|Directed by||Tod Williams|
by Stephen King
|Music by||Marcelo Zarvos|
|Edited by||Jacob Craycroft|
Cell is a 2016 American science fiction horror film based on the 2006 novel of the same name by Stephen King. The film is directed by Tod Williams, produced by John Cusack, with a screenplay by King and Adam Alleca. The film stars Cusack, Samuel L. Jackson, and Isabelle Fuhrman. The film was released on June 10, 2016 to video on demand, prior to a limited release scheduled for July 8, 2016. Cell is the second film adaptation of a King story to co-star Cusack and Jackson, after 1408 (2007).
Cell was not financially successful, and was critically panned.
When an evil electronic signal is broadcast across mobile networks worldwide, cell phone users are instantly and dangerously re-programmed into rabid killers. Heading north through New England to find his estranged wife and son, Clay Riddell is joined by a group of survivors to battle the horde of murderous “phoners” as their world descends into apocalyptic madness.
- John Cusack as Clayton "Clay" Riddell
- Samuel L. Jackson as Thomas "Tom" McCourt
- Isabelle Fuhrman as Alice Maxwell
- Stacy Keach as Charles Ardai
- Wilbur Fitzgerald as Geoff
- Alex ter Avest as Chloe
- Owen Teague as Jordan
- Catherine Dyer as Sally
- E. Roger Mitchell as Roscoe
- Erin Elizabeth Burns as Denise
- Tinsel Korey as Ava
- Anthony Reynolds as Ray Huizenga
- Lloyd Kaufman as Bystander
The film is based on the 2006 novel of the same name by Stephen King. In March 2006 it was announced that Dimension Films had bought the film rights to the book and that Eli Roth would direct. Bob Weinstein, the head of Dimension Films, stated that Roth would make the film after finishing Hostel 2. In February 2007 Dimension hired Scott Alexander and Larry Karaszewski to write the screenplay. On June 15, 2007, Eli Roth posted in his Myspace blog that he would not be directing Cell "anytime soon", as he planned to spend the rest of the year writing other projects. On July 10, 2009, he announced he had left the project, saying:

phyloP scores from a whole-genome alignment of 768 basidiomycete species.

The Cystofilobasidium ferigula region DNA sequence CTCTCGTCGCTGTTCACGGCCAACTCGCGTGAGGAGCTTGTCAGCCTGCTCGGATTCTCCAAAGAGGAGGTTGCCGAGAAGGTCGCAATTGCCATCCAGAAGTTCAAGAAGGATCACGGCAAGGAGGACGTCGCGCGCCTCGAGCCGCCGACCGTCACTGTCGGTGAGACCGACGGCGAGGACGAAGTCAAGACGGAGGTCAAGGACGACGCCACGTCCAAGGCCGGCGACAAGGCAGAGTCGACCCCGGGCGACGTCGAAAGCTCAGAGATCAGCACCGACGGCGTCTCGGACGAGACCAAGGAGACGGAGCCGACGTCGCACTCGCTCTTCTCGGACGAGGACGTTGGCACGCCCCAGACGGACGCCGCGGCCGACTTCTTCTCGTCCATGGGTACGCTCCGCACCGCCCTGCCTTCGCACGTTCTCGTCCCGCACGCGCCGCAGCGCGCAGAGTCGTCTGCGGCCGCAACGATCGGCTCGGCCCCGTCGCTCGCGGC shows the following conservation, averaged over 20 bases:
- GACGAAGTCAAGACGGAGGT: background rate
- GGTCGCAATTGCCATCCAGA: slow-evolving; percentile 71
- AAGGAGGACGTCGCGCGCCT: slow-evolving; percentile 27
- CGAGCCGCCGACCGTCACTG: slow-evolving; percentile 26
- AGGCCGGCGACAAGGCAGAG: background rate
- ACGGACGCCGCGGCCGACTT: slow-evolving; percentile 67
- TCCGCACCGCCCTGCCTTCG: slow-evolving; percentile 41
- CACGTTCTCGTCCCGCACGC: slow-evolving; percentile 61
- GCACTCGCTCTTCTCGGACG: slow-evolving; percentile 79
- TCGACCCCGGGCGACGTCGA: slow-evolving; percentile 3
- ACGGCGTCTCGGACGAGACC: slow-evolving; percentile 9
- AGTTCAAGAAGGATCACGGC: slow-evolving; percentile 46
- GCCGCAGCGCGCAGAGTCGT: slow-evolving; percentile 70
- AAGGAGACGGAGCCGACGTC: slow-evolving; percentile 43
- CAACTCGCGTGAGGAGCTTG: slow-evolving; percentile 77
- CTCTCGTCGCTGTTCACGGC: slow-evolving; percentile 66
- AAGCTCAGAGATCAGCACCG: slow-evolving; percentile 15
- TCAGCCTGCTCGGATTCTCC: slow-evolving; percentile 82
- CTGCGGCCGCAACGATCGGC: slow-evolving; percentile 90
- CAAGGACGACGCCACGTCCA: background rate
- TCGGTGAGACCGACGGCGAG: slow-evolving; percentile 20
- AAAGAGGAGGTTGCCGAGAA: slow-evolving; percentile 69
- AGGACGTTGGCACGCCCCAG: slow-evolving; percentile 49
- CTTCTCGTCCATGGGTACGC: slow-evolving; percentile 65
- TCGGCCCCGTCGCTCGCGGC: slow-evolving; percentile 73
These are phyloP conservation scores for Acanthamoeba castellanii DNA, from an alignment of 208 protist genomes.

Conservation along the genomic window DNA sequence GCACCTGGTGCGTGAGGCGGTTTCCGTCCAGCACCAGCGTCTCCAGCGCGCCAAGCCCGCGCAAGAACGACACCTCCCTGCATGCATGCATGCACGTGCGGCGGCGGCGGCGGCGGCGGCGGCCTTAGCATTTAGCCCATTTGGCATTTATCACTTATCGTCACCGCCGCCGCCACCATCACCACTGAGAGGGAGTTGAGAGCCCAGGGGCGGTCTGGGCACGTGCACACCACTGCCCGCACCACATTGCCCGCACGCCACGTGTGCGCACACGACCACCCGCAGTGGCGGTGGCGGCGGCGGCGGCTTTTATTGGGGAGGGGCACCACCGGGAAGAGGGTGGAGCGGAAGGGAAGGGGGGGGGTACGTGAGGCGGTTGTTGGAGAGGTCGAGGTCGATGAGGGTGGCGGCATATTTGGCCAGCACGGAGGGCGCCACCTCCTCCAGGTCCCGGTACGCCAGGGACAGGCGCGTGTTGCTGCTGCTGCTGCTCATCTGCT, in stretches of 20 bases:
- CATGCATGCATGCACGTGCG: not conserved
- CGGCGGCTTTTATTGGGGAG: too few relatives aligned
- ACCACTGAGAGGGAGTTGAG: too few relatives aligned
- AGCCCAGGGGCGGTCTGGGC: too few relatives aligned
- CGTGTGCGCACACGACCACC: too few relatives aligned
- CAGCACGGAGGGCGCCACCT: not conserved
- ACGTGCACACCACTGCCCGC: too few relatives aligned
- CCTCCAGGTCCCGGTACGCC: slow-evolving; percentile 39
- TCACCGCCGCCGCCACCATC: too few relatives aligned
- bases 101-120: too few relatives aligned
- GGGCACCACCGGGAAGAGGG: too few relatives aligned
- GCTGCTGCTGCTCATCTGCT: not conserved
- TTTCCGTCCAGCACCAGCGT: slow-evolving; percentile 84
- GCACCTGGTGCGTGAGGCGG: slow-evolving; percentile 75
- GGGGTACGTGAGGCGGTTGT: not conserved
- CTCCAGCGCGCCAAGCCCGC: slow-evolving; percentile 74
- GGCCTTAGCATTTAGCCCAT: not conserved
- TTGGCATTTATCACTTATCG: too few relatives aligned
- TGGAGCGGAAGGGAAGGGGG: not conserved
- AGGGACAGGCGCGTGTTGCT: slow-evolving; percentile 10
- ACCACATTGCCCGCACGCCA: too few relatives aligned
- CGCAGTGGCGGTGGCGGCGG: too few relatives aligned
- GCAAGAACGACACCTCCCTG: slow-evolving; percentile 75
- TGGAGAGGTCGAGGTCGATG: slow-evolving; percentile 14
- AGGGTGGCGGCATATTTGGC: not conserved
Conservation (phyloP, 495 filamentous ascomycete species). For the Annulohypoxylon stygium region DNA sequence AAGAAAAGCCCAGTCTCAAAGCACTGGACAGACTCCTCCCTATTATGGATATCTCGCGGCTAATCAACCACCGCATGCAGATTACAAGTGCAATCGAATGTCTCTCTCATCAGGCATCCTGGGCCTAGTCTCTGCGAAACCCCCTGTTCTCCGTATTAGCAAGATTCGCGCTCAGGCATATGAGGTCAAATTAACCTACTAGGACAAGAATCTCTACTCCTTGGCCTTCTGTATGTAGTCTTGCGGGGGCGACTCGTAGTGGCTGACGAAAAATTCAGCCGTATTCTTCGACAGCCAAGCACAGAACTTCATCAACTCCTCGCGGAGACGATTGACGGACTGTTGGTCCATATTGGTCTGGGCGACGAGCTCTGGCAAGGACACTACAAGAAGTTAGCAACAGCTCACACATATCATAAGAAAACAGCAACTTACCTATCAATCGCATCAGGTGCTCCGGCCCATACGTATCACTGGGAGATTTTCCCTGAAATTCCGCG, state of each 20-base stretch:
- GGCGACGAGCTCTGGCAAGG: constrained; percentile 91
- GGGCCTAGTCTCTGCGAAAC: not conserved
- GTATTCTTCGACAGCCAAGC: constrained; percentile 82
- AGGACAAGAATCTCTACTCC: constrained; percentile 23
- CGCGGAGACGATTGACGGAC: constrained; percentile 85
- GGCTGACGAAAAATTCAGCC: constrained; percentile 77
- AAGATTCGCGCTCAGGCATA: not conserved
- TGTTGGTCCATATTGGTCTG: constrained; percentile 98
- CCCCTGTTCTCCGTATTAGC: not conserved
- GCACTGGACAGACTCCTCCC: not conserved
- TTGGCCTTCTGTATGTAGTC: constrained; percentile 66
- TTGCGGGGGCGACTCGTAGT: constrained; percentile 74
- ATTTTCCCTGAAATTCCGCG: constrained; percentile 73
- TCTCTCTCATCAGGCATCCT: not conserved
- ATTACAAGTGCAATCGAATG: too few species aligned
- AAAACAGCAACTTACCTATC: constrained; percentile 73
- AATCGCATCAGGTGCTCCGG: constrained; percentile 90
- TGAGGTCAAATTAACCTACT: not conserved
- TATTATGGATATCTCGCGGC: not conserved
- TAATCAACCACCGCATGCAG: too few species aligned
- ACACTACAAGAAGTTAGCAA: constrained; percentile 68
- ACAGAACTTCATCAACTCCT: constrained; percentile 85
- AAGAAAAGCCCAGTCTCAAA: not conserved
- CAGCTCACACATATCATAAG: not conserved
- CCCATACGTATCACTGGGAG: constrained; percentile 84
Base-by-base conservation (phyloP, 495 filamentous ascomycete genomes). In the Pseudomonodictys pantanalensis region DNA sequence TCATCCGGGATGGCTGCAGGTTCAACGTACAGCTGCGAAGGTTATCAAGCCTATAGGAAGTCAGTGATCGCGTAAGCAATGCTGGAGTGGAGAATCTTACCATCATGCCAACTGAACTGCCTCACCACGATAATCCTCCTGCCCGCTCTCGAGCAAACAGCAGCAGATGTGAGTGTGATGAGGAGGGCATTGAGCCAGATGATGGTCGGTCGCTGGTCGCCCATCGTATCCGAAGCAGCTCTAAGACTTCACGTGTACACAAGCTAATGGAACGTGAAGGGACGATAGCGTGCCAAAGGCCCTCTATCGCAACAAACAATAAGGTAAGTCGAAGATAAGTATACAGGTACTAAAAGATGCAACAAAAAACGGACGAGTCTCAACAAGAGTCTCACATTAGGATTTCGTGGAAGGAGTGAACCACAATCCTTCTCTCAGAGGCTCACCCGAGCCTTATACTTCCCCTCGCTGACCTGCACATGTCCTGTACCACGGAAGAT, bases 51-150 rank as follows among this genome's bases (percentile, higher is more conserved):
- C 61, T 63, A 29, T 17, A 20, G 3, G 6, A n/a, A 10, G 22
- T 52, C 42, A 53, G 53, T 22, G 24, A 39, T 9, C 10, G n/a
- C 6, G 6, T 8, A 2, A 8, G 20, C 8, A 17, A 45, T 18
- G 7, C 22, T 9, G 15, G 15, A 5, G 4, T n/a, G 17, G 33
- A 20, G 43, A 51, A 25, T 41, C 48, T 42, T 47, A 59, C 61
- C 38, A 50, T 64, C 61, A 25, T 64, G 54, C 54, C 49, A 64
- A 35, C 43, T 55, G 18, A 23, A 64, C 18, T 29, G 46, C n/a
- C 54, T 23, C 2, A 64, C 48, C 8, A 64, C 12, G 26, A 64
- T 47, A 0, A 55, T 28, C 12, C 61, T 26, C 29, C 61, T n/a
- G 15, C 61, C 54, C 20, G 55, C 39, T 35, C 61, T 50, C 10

On November 11, 2009, Stephen King announced at a book signing in Dundalk, Maryland that he had finished a screenplay. He stated that because fans didn't like the ending of the book, he had changed it for the film.
John Cusack was the first actor announced to have joined the film in October 2012. Samuel L. Jackson was cast as Tom McCourt in November 2013. Isabelle Fuhrman was announced as Alice on February 5, 2014. The next day, Stacy Keach was cast in an unnamed role of a headmaster.
Filming took place in January 2014 over 25 days in Atlanta, Georgia.
In February 2015, the producers of the film announced that Clarius Entertainment had acquired distribution rights. The company, now called Aviron Pictures, later dropped the film. Saban Films later acquired distribution rights to the film. It was to receive its world premiere at FrightFest as part of the Glasgow Film Festival but was replaced at the last minute by Pandemic. The film was released on June 10, 2016, to video on demand, prior to opening in a limited release on July 8, 2016.
Cell was panned by critics. On the review aggregator website Rotten Tomatoes, the film has an approval rating of 9% based on 44 reviews and an average score of 3.8/10. The site's critical consensus reads, "Shoddily crafted and devoid of suspense, Cell squanders a capable cast and Stephen King's once-prescient source material on a bland rehash of zombie cliches." On Metacritic, the film has a score of 38 out of 100, based on 15 critics, indicating "generally unfavorable reviews". Bob Grimm of CV Independent wrote that the movie "is easily one of the worst adaptations ever of a King story." Arts BHAM's Corey Craft called the film "dull", "a trial to get through" and gave it 1 1⁄2 stars out of 5. Nico Lang of Consequence of Sound wrote that Cell wasted an intriguing premise and called the film "unnecessarily glum and grim," as well as "pretty dumb." Patrick Cooper of Bloody Disgusting called it a "forgettable adaptation" and further stated that "the story packs absolutely no punch and the solid stable of actors look bored for most of the film."